After world war II many service men settled in California and our population grew exponentially. Many brought their midwestern values with them. So California changed rapidly. By their first generation midwestern stock, any one going into the arts was looked down upon as worthless and unable to be employed or earn a living. To be a puppeteer was going against the tide and took great stamina and bullish instincts to pursue that life. It is no wonder why I pessimistically perceive our general public as having a prejudice against Punch.

You are absolutely correct in saying that my pessimistic view is locally colored. Now you know why I came to that point of view. But as far as Punch being well known or quite forgotten, it is the actual performances of Punch that keeps it alive. I would SUSPECT that for the size of our population, there are only a very small percentage that actually see Punch and Judy.

When I classify people as liking or disliking Punch according to class systems I do not mean to infer that Punch should be relegated to that expectancy. Of course It is a gross generalization that I castigate the middle class for turning it’s nose up at Punch. But I believe that is because they are conditioned to do precisely that by their religious and midwest conservative upbringing. Of course not all middle class people in California are like that. Many will watch with a detached lack of concern and see Punch as a mild amusement, nothing more. The majority of people will say they enjoyed it and it was their first Punch and Judy show.

I DO know that my other shows, marionettes, hand puppets and shadow shows receive wildly enthusiastic reactions. Children do love Punch. It is only a few and rare adults that may express squeamishness. But again, they only speak after the show, never before. That is because they have no idea what Punch and Judy is about.

I make my judgments on observations of the society in which I live and perform. I am totally ignorant of the East Coast. They would be another breed altogether. I would be interested to read what Fred Greenspan has to say about the East Coast, its knowledge and acceptance of Punch. I know he is extremely talented and respected. He writes frequently on Puptcrit. I would like to see him write on Punch Booth. He might be able to fill in the blanks on the East Coast which might be of interest to other Punch men in the world including Great Britain.

I’v e been to a few Renaissance fairs over the years near Los Angeles County. The greatest performer I saw was a teenage Bruce Swartz with his brilliant comedy, A Rat of Huge Proportions. I haven’t seen Punch and Judy there. Not to say it isn’t performed. Our greatest local Punch and Judy man was Preston Hibbard who died a few years back. He would have done the Renaissance Faire circuit between playing Santa Claus at high end shopping malls. But now he is gone. Although we were friendly acquaintances, I wish we had this discussion. He had a great deal of experience performing Punch and Judy. It was his baby spiting act that I incorporated into my show. Performed in a coffee house in Pasadena, his was the FIRST Punch and Judy I had seen as a teenager. I loved it and wanted to do Punch and Judy ever since. Now my daughters perform it. Carol seems to enjoy performing more than Emily and has mostly taken it over. She’s very enthusiastic.

Yes Chris, I did seek your comments. I value them. Thank you for your Charles Dickens defense of Punch. To defend Punch implies there had been some controversy of note or he wouldn’t have felt his defense necessary. I must agree with Dickens. He expresses his thought so clearly. And the last line ‘. . . the satisfaction the spectator feels in the circumstances that likenesses of men and women can be so knocked about without any pain or suffering’ clearly speaks to a cathartic value.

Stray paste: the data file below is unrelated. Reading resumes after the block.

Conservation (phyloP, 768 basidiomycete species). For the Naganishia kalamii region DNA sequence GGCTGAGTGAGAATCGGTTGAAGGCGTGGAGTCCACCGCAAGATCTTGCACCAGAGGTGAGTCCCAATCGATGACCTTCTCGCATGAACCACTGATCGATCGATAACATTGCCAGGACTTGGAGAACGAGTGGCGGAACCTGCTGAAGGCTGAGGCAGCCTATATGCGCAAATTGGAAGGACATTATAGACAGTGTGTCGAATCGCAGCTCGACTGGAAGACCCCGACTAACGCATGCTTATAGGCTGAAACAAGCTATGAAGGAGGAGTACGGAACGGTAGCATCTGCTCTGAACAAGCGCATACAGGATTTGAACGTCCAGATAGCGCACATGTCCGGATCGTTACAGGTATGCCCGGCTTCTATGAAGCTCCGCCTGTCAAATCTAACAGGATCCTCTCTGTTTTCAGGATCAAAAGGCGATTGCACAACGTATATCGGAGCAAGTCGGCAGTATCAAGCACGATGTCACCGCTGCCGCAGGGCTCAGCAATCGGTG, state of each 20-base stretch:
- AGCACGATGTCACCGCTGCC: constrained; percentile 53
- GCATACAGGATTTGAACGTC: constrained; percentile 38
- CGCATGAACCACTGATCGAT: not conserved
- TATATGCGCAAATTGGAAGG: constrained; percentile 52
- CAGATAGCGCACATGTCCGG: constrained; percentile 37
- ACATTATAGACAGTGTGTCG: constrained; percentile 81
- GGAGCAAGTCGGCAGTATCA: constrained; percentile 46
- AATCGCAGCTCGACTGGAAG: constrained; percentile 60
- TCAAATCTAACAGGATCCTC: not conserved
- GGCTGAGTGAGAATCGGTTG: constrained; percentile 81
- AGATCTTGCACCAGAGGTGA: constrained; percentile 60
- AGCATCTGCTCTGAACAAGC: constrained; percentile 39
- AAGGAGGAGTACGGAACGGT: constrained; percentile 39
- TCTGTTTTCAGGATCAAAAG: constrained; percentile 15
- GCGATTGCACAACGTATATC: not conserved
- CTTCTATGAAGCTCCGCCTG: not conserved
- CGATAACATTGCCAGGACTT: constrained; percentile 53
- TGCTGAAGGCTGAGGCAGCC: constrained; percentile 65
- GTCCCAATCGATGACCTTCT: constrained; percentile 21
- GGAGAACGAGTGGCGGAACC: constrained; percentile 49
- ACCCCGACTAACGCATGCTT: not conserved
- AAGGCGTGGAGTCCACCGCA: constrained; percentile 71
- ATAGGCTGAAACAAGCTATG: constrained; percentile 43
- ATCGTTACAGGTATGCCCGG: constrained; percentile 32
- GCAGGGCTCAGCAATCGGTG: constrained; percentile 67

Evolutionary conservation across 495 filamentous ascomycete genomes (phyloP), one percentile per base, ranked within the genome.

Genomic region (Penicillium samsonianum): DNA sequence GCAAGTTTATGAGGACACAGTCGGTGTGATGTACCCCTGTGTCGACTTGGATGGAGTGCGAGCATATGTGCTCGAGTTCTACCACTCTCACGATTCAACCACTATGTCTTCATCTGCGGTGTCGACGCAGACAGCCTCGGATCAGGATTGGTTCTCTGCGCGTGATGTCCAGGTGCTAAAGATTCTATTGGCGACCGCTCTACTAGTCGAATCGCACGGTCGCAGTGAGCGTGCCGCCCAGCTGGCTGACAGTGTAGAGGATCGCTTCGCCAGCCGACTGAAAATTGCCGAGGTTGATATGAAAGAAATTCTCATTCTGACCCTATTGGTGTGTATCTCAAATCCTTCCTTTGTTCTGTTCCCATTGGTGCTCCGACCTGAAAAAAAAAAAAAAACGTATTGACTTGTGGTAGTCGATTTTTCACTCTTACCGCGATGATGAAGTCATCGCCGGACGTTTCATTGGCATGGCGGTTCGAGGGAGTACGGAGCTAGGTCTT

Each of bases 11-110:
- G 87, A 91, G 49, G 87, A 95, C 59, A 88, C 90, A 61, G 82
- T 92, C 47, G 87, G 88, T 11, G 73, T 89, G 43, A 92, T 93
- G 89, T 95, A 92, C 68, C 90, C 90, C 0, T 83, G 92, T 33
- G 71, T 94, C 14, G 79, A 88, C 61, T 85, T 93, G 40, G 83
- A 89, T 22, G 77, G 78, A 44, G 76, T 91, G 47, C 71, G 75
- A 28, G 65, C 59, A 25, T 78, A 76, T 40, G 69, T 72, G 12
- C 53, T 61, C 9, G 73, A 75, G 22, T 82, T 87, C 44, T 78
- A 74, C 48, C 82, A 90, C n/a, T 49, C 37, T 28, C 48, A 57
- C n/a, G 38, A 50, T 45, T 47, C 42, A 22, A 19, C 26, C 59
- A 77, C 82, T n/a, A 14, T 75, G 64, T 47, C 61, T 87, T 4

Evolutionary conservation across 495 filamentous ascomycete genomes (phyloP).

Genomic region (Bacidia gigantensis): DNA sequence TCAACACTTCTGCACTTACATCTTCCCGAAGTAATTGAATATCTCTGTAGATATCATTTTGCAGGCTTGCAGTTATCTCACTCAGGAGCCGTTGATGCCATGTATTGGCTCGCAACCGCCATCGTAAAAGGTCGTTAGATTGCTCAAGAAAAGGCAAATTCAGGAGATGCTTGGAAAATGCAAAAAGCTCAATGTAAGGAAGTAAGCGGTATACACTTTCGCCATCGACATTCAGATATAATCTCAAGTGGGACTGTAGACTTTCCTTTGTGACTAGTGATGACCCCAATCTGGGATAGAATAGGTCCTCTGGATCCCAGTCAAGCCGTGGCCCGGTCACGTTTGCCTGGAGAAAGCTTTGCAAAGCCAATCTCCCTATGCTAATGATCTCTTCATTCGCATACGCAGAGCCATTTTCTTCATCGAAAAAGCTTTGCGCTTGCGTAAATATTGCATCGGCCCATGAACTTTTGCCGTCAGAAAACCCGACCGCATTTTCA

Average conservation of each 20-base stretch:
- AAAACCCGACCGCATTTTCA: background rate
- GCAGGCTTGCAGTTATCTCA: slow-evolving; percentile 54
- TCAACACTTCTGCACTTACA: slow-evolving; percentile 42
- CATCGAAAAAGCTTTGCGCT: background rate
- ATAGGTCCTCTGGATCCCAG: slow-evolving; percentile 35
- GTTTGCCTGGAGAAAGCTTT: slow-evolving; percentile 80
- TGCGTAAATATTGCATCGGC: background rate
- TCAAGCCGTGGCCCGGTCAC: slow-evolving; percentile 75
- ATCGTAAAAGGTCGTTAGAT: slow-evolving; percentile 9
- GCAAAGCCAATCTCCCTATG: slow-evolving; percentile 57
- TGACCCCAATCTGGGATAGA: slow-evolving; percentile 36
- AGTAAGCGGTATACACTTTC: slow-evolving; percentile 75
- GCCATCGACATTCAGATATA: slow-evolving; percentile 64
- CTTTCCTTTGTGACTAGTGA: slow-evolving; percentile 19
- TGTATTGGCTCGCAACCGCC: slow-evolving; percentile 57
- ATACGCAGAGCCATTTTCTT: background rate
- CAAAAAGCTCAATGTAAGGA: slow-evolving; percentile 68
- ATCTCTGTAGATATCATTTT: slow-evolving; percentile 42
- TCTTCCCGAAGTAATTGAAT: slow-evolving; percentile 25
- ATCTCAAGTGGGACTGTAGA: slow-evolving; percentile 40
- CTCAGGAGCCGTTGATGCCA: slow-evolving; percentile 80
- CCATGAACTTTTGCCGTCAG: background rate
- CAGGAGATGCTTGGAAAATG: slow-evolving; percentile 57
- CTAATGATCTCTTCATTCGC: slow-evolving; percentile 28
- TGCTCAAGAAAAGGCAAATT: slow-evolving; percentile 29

I believe Punch is of great value. But then, I also think that Jerry Springer show has more value to the American people than just the titillating moment that shocks most socially and economically secure families would like to admit.

Our American society is in a constant state of flux. I have heard an expression, “It’s shirt tales to shirt tales in four generations!” I don’t know if anyone is familiar with that expression in Great Britain but here it means that the first generation works hard, grimy and sweaty with shirt tales hanging out, to earn the wealth that the second and third generation spend thus reducing the fourth generation back to poverty having to earn money working hard with shirt tales hanging out once more.

As long as Punch professors enjoy performing, Punch will survive. Who knows, he might even morph into a new fad or mania.

Tony inspired me to write this long epistle. It was meant to be an explanation of my perception of the difficulty in Punch being accepted readily as a tradition in our post modern American society. The British people have their own experiences that are a little different. Your society, being older, has a stronger tradition than our young Republic. We have had only less than four hundred years of cutting down forest, tilling hard ground and dealing with a multicultural society, religion, different customs and values during ALL that time. We have just reached a moment in time when we are readjusting and finding some cultural standards that embrace all of us. In the fifties the privileged white class thought everything was honky dorey. We didn’t consider the poverty and persecution of minorities or anyone not Anglo-Saxon, white, protestant. Things have changed. And forces at work that take much attention from light heartidness seem to prevail.
Thick Link
Thick Link
Posts: 171
Joined: 11 Aug 2006, 17:56
Location: Long Beach, California, USA

Return to Punch Chat

Who is online

Users browsing this forum: No registered users and 1 guest